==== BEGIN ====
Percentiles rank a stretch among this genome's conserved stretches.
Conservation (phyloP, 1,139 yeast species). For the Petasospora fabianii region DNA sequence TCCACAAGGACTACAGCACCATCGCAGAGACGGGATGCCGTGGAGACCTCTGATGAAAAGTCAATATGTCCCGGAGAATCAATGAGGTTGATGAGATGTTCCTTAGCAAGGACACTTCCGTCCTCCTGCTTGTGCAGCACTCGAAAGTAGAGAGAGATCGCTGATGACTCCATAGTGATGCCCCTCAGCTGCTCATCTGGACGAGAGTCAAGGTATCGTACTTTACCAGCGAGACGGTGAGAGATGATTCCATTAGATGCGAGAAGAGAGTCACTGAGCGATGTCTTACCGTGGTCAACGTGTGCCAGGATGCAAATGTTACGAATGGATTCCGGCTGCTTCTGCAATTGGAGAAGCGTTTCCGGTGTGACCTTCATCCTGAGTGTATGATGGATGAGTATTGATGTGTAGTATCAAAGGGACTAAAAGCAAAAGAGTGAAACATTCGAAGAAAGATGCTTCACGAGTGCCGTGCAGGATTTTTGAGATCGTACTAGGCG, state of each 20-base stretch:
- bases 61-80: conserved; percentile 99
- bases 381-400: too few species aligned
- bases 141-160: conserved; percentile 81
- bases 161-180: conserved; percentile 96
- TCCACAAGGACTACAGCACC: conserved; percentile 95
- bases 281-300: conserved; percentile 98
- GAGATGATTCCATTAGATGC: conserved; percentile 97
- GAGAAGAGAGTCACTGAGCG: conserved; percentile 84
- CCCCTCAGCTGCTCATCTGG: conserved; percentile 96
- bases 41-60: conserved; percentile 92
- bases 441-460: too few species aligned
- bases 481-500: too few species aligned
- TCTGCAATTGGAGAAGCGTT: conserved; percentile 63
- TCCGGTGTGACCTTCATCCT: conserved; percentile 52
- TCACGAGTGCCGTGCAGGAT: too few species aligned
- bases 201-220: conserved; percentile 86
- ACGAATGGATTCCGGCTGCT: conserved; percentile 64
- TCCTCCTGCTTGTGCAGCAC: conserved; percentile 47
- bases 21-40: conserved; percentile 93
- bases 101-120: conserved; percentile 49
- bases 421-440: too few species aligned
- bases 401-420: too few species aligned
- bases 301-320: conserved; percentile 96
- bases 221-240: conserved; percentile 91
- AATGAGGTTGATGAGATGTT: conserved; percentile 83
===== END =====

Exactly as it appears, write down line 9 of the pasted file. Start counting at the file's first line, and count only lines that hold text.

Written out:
- GAGATGATTCCATTAGATGC: conserved; percentile 97